<% } %>
<%-name%>
Add image file
Upload
wrote:

My Unisaw had a shipping weight >600lbs (640lbs, IIRC). There is no way it had 260lbs of cardboard on it. ;-)

My experience is similar.
Add pictures here
<% if( /^image/.test(type) ){ %>
<% } %>
<%-name%>
Add image file
Upload
On Tue, 17 Sep 2013 18:46:27 -0400, snipped-for-privacy@attt.bizz wrote:

Perhaps it contained 240lbs of hot air inside which wafted away when the cardboard was removed? :)
Add pictures here
<% if( /^image/.test(type) ){ %>
<% } %>
<%-name%>
Add image file
Upload

No, hot air would have made it lighter.. :-)
Add pictures here
<% if( /^image/.test(type) ){ %>
<% } %>
<%-name%>
Add image file
Upload
On 9/17/2013 3:46 PM, snipped-for-privacy@attt.bizz wrote:

The "new" Unisaw is a total redesign of the Unisaw and the weights that I see indicate a "total" weight that includes a fence and a side board which will add some weight.
http://www.deltamachinery.com/products/table-saws/item/36-l336?category_id=1
I have no idea of the real weight of the new saw. The entire arbor assembly is a total redo of the old design that has been in place since 1938, so they did add some more weight to the saw.
There is no way to compare the "old" saw to the "new" saw in weights.
I own both a 1966 12"/14" tilting arbor saw and a 1971 Unisaw.
Add pictures here
<% if( /^image/.test(type) ){ %>
<% } %>
<%-name%>
Add image file
Upload
wrote:

Well, I suppose "Unisaw" is pretty vague. My ~600lb Unisaw is a 2008 "old" style. Yes, the 600lbs does include the 50" fence, two extensions, and side table (maybe all of 10 lbs ;-). It doesn't include the base (separate purchase).
Add pictures here
<% if( /^image/.test(type) ){ %>
<% } %>
<%-name%>
Add image file
Upload

Don't forget the 60# pallet it is mounted on for shipping.
Add pictures here
<% if( /^image/.test(type) ){ %>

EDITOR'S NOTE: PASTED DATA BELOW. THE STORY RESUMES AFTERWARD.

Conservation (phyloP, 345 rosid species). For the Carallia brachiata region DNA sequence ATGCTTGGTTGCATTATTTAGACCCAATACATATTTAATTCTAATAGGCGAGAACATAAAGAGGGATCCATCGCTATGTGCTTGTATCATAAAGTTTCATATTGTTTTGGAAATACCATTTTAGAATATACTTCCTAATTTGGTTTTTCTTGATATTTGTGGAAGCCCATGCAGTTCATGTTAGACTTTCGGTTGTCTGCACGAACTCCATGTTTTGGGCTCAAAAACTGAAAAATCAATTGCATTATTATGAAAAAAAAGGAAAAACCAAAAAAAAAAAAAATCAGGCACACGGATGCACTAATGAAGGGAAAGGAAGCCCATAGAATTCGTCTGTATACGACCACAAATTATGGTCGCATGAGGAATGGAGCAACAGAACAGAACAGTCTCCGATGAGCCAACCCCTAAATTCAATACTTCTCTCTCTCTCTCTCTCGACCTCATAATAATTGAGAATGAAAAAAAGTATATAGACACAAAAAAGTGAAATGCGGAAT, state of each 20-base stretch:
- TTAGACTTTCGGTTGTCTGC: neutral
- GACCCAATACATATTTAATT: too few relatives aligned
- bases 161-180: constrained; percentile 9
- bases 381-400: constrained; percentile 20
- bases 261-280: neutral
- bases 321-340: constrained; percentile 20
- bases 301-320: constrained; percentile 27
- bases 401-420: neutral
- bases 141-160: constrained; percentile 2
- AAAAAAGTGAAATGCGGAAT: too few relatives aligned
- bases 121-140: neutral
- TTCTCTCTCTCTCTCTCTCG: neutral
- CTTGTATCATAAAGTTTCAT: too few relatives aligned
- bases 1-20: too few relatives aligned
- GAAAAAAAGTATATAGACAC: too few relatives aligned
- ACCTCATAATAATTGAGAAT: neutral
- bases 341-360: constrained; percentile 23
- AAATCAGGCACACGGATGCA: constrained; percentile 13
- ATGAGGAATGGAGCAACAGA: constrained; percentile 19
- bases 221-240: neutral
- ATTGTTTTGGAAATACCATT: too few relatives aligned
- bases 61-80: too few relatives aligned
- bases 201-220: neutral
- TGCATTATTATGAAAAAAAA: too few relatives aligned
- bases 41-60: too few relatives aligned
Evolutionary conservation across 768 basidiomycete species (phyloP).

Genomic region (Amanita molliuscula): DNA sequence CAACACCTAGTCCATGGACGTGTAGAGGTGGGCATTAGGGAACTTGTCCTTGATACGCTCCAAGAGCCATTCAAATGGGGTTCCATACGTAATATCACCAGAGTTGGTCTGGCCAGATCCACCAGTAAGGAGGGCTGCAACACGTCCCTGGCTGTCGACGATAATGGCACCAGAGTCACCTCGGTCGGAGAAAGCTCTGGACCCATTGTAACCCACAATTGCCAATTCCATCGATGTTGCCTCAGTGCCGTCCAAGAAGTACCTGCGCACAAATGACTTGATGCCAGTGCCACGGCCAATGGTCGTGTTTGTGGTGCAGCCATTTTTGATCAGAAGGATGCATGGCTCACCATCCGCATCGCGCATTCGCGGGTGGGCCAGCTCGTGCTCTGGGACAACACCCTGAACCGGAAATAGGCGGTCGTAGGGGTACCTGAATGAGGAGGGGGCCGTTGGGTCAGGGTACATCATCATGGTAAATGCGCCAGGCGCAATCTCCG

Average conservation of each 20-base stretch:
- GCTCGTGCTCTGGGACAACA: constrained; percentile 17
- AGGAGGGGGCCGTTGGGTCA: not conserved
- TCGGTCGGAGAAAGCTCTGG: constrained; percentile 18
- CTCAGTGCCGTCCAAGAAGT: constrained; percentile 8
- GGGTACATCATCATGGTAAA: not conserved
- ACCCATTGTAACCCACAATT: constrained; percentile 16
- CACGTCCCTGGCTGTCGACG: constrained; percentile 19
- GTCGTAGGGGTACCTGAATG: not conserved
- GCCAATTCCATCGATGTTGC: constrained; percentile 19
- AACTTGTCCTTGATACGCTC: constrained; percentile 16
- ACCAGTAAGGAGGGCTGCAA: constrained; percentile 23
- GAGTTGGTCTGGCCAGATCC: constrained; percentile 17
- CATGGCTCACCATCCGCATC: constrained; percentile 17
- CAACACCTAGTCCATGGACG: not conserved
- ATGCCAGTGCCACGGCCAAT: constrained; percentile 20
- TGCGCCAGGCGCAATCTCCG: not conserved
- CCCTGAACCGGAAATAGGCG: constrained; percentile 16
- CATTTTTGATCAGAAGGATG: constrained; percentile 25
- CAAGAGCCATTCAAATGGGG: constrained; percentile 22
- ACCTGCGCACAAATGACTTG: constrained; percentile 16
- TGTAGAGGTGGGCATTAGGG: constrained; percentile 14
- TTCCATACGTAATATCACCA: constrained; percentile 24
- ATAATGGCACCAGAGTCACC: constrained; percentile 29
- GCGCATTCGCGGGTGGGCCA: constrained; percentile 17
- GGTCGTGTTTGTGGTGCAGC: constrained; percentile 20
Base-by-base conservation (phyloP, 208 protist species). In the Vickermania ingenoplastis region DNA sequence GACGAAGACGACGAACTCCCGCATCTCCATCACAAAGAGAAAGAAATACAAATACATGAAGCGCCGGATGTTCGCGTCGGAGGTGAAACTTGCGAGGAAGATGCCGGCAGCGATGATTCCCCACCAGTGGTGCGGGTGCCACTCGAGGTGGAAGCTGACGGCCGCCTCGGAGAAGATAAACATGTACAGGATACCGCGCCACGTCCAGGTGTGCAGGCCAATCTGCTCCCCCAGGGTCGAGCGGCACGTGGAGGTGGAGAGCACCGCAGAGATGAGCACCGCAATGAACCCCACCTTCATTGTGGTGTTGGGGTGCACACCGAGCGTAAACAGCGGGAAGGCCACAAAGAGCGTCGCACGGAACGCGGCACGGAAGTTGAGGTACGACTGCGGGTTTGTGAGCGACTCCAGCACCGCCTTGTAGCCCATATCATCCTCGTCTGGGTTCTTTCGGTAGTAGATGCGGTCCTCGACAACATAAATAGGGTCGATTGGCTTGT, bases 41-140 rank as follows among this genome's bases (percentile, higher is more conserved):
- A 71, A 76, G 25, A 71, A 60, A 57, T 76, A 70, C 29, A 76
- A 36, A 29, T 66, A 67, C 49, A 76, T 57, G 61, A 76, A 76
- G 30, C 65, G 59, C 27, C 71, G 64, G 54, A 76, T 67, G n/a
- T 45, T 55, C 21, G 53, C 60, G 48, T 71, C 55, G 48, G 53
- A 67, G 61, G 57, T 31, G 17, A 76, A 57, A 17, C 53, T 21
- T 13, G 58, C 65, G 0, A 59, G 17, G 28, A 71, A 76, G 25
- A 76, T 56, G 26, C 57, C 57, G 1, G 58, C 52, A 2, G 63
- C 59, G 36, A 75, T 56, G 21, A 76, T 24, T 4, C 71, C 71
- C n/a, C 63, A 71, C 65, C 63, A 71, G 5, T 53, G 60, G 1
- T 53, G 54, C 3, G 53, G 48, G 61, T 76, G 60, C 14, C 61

<% } %>
<%-name%>
Add image file
Upload

I figured it as half that (about the same as a cement block). Maybe I got cheated. ;-)
Add pictures here
<% if( /^image/.test(type) ){ %>
<% } %>
<%-name%>
Add image file
Upload
On 9/18/2013 10:36 AM, Pat Barber wrote:

Well you did say trimmed out, I don't consider that stripped down. Typically trimmed out indicates that all parts are attached. If the fence, right extension table and cast iron left and right wings are not attached I can easily see 380.
Add pictures here
<% if( /^image/.test(type) ){ %>
<% } %>
<%-name%>
Add image file
Upload
On 9/17/2013 2:05 PM, Leon wrote:

Page 54 of the sales manual:
http://vintagemachinery.org/pubs/1141/4887.pdf
Note that I said 380lbs for a "trimmed out" Unisaw which in my case is a standard Unisaw with a 52" fence with a 3hp motor.
The top and motor make up the majority of the weight. The cabinet and side board are fairly light.
The motor size can be from 1.5hp up to 3hp and that makes up a good bit of difference in the total weight.
A 1.5hp is 65lbs while a modern 3hp motor is around 80lbs.
Add pictures here
<% if( /^image/.test(type) ){ %>
<% } %>
<%-name%>
Add image file
Upload

Sorry, I was thinking bought in the last 25 or so years. The early ones were much lighter in weight.
Add pictures here
<% if( /^image/.test(type) ){ %>
<% } %>
<%-name%>
Add image file
Upload
On 9/18/2013 10:57 AM, Leon wrote:

The only difference between a 1956 and 2008 is the motor size and the fence types. That would explain any weight differences.
All other parts are 99.9% compatible and would weigh exactly the same. Very little changed between 1938-2008.
Older Unisaws share parts all the way up to the change over to the "new" design.
Many folks doing restores have almost no problem getting replacement parts for any Unisaw spanning many years.
Add pictures here
<% if( /^image/.test(type) ){ %>
<% } %>
<%-name%>
Add image file
Upload

Related Threads

    HomeOwnersHub.com is a website for homeowners and building and maintenance pros. It is not affiliated with any of the manufacturers or service providers discussed here. All logos and trade names are the property of their respective owners.